Its 22.12% stake in Tide Water wound up with Chevron, while its key Veedol trademark went to BP Plc., except in India, when the British petrochemical giant acquired Burmah-Castrol in 2000.

Jalan eventually cashed out in 2011-12, selling most of his shares to Standard Greases because his partner lost interest in Tide Water. He admits to having made a “decent profit" from the investment.

Many more are now waiting to make a killing, such as the little known PQR Consultants Pvt. Ltd, a Kolkata-based firm with a paid-up capital of 3 lakh, which owns 4.6% of Tide Water’s shares—an investment worth 70.75 crore at the current market price.

Shares of Tide Water jumped 590, or 3.46%, on BSE on Wednesday to close at 17,636 each in a flat market—it is already trading at a premium of over 1,000 on the price offered by Standard Greases.

In October 2011, Tide Water bought from BP the Veedol trademark for global use, paying around 51 crore. It paved the way for expansion beyond India, and made Tide Water more attractive as a takeover target.

For Standard Greases, which has already committed 376.73 crore for the open offer, Veedol appears to be the key driver, said a Kolkata-based stock market analyst.

“It was known from the beginning that the acquisition of the Veedol trademark would only increase predatory interest," this person added, asking not to be identified.

Founded in 1983, the Mumbai-based company is a leading manufacturer of lubricants in India, but it doesn’t have a brand of its own. That apart, it knows Tide Water closely, being one of its key suppliers, said the analyst cited above.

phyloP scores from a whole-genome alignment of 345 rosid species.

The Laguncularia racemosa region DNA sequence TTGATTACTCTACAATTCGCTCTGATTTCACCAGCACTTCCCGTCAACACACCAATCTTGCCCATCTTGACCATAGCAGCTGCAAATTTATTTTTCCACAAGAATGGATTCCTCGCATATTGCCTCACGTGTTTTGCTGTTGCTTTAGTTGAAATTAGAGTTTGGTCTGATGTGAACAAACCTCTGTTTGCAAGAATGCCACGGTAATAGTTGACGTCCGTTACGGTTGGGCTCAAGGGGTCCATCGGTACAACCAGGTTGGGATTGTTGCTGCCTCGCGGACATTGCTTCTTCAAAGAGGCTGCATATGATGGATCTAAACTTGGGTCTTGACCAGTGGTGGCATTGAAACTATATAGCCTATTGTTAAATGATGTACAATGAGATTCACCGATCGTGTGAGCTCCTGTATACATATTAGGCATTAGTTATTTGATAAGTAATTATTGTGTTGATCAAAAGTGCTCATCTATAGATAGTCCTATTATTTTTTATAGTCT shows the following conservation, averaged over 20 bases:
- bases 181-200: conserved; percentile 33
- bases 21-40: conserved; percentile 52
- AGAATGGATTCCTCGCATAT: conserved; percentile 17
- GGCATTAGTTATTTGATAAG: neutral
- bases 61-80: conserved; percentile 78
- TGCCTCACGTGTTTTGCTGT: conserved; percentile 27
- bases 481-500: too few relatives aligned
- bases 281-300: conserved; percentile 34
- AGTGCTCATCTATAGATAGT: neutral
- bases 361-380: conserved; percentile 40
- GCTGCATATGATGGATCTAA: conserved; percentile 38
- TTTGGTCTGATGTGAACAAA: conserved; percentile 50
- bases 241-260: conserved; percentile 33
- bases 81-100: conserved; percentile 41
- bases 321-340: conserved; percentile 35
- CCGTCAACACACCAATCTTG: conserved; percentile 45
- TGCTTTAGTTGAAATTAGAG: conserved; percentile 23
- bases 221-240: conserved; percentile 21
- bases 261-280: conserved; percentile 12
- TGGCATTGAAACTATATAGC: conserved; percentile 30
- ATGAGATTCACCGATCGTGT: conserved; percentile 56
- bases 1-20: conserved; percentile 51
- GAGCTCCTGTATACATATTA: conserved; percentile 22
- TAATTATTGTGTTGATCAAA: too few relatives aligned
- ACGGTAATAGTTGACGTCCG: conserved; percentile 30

The two companies operate in the same field, and “so we thought time had come" to consolidate, said D.S. Chandavarkar, chairman and managing director of Standard Greases.

Compliance with Indian corporate laws, he said, was the reason for making the offer.

Andrew Yule’s Dutta, however, said he hadn’t seen it coming at this point. He said he was confident that small shareholders would back the existing management and ward off this bid for change in control.

But Tide Water is a classic example of a company with a small paid-up equity (of 87.21 lakh), whose shares are thinly traded, though listed on both the BSE and the National Stock Exchange.

Only a few hundred shares of the company are traded every day, and even small orders lead to “massive swings", said the analyst cited above.

According to Tide Water’s own annual report, the company’s shares rose from a low of 8,100 to 19,680 and again fell to 12,240, all within fiscal year 2014-15 even without any significant surge or disruption in operations.

The open offer gives an opportunity to investors with bulk holdings to cash out, said the analyst cited above, adding that if it offers the right price, Standard Greases should be able to substantially shore up its holding in Tide Water.

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Published: 24 Sep 2015, 12:36 AM IST